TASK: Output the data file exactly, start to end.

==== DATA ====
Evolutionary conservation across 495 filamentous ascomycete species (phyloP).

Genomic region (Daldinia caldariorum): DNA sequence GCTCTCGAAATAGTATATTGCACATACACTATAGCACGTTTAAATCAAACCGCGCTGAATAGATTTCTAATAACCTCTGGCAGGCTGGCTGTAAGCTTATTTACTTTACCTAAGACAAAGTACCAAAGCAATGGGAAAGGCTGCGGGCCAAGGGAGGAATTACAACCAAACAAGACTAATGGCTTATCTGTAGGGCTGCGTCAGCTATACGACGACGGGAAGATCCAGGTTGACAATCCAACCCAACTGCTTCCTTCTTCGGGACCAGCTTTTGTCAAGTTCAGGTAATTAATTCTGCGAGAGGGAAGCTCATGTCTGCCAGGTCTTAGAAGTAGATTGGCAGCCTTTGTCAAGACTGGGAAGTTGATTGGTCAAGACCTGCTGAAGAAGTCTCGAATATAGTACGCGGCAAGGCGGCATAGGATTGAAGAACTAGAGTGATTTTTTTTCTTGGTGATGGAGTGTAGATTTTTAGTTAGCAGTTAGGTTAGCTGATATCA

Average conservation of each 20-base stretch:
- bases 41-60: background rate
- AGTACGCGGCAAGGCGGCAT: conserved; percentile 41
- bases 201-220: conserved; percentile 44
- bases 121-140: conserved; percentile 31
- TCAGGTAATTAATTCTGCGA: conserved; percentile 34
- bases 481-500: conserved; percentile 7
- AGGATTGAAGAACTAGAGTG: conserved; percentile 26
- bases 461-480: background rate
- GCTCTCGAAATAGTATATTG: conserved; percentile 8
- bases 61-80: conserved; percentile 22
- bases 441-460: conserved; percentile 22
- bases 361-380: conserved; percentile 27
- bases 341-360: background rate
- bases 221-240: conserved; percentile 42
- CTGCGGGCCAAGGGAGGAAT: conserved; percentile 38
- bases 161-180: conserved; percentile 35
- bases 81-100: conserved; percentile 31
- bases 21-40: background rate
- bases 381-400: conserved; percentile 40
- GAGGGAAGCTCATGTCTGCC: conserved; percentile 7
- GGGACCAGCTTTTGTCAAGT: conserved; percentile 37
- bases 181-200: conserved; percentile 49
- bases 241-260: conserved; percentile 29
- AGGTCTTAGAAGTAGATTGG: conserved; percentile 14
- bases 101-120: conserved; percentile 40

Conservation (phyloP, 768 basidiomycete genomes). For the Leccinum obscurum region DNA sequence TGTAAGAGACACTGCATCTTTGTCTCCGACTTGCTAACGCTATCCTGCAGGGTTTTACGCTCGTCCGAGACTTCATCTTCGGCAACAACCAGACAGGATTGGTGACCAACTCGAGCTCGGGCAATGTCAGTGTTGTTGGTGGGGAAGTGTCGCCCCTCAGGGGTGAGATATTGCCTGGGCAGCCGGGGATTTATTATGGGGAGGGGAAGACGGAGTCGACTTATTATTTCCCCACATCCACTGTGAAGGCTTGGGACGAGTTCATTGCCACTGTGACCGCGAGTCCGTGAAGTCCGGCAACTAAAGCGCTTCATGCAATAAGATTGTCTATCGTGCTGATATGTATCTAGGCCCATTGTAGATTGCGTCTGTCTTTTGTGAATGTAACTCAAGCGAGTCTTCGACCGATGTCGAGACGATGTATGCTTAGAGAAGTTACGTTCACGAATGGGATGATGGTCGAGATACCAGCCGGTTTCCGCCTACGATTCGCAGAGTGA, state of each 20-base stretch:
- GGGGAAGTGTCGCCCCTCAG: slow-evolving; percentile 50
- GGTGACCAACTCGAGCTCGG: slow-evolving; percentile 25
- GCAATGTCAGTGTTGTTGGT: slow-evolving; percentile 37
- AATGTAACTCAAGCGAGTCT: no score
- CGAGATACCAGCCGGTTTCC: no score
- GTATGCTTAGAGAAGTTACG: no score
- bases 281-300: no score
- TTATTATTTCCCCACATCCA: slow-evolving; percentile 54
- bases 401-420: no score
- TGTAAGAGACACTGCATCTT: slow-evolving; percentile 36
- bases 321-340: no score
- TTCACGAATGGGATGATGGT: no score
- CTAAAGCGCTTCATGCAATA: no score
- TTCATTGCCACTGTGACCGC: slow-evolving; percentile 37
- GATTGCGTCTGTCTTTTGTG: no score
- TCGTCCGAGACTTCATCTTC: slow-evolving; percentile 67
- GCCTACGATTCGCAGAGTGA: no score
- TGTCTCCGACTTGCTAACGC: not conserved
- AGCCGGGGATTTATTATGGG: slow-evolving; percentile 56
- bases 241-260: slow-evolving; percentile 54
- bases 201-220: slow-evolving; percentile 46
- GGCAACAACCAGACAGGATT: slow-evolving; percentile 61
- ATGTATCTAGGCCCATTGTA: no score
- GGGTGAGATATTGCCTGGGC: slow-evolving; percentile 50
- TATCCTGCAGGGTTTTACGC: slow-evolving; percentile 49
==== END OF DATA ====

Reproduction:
Evolutionary conservation across 495 filamentous ascomycete species (phyloP).

Genomic region (Daldinia caldariorum): DNA sequence GCTCTCGAAATAGTATATTGCACATACACTATAGCACGTTTAAATCAAACCGCGCTGAATAGATTTCTAATAACCTCTGGCAGGCTGGCTGTAAGCTTATTTACTTTACCTAAGACAAAGTACCAAAGCAATGGGAAAGGCTGCGGGCCAAGGGAGGAATTACAACCAAACAAGACTAATGGCTTATCTGTAGGGCTGCGTCAGCTATACGACGACGGGAAGATCCAGGTTGACAATCCAACCCAACTGCTTCCTTCTTCGGGACCAGCTTTTGTCAAGTTCAGGTAATTAATTCTGCGAGAGGGAAGCTCATGTCTGCCAGGTCTTAGAAGTAGATTGGCAGCCTTTGTCAAGACTGGGAAGTTGATTGGTCAAGACCTGCTGAAGAAGTCTCGAATATAGTACGCGGCAAGGCGGCATAGGATTGAAGAACTAGAGTGATTTTTTTTCTTGGTGATGGAGTGTAGATTTTTAGTTAGCAGTTAGGTTAGCTGATATCA

Average conservation of each 20-base stretch:
- bases 41-60: background rate
- AGTACGCGGCAAGGCGGCAT: conserved; percentile 41
- bases 201-220: conserved; percentile 44
- bases 121-140: conserved; percentile 31
- TCAGGTAATTAATTCTGCGA: conserved; percentile 34
- bases 481-500: conserved; percentile 7
- AGGATTGAAGAACTAGAGTG: conserved; percentile 26
- bases 461-480: background rate
- GCTCTCGAAATAGTATATTG: conserved; percentile 8
- bases 61-80: conserved; percentile 22
- bases 441-460: conserved; percentile 22
- bases 361-380: conserved; percentile 27
- bases 341-360: background rate
- bases 221-240: conserved; percentile 42
- CTGCGGGCCAAGGGAGGAAT: conserved; percentile 38
- bases 161-180: conserved; percentile 35
- bases 81-100: conserved; percentile 31
- bases 21-40: background rate
- bases 381-400: conserved; percentile 40
- GAGGGAAGCTCATGTCTGCC: conserved; percentile 7
- GGGACCAGCTTTTGTCAAGT: conserved; percentile 37
- bases 181-200: conserved; percentile 49
- bases 241-260: conserved; percentile 29
- AGGTCTTAGAAGTAGATTGG: conserved; percentile 14
- bases 101-120: conserved; percentile 40

Conservation (phyloP, 768 basidiomycete genomes). For the Leccinum obscurum region DNA sequence TGTAAGAGACACTGCATCTTTGTCTCCGACTTGCTAACGCTATCCTGCAGGGTTTTACGCTCGTCCGAGACTTCATCTTCGGCAACAACCAGACAGGATTGGTGACCAACTCGAGCTCGGGCAATGTCAGTGTTGTTGGTGGGGAAGTGTCGCCCCTCAGGGGTGAGATATTGCCTGGGCAGCCGGGGATTTATTATGGGGAGGGGAAGACGGAGTCGACTTATTATTTCCCCACATCCACTGTGAAGGCTTGGGACGAGTTCATTGCCACTGTGACCGCGAGTCCGTGAAGTCCGGCAACTAAAGCGCTTCATGCAATAAGATTGTCTATCGTGCTGATATGTATCTAGGCCCATTGTAGATTGCGTCTGTCTTTTGTGAATGTAACTCAAGCGAGTCTTCGACCGATGTCGAGACGATGTATGCTTAGAGAAGTTACGTTCACGAATGGGATGATGGTCGAGATACCAGCCGGTTTCCGCCTACGATTCGCAGAGTGA, state of each 20-base stretch:
- GGGGAAGTGTCGCCCCTCAG: slow-evolving; percentile 50
- GGTGACCAACTCGAGCTCGG: slow-evolving; percentile 25
- GCAATGTCAGTGTTGTTGGT: slow-evolving; percentile 37
- AATGTAACTCAAGCGAGTCT: no score
- CGAGATACCAGCCGGTTTCC: no score
- GTATGCTTAGAGAAGTTACG: no score
- bases 281-300: no score
- TTATTATTTCCCCACATCCA: slow-evolving; percentile 54
- bases 401-420: no score
- TGTAAGAGACACTGCATCTT: slow-evolving; percentile 36
- bases 321-340: no score
- TTCACGAATGGGATGATGGT: no score
- CTAAAGCGCTTCATGCAATA: no score
- TTCATTGCCACTGTGACCGC: slow-evolving; percentile 37
- GATTGCGTCTGTCTTTTGTG: no score
- TCGTCCGAGACTTCATCTTC: slow-evolving; percentile 67
- GCCTACGATTCGCAGAGTGA: no score
- TGTCTCCGACTTGCTAACGC: not conserved
- AGCCGGGGATTTATTATGGG: slow-evolving; percentile 56
- bases 241-260: slow-evolving; percentile 54
- bases 201-220: slow-evolving; percentile 46
- GGCAACAACCAGACAGGATT: slow-evolving; percentile 61
- ATGTATCTAGGCCCATTGTA: no score
- GGGTGAGATATTGCCTGGGC: slow-evolving; percentile 50
- TATCCTGCAGGGTTTTACGC: slow-evolving; percentile 49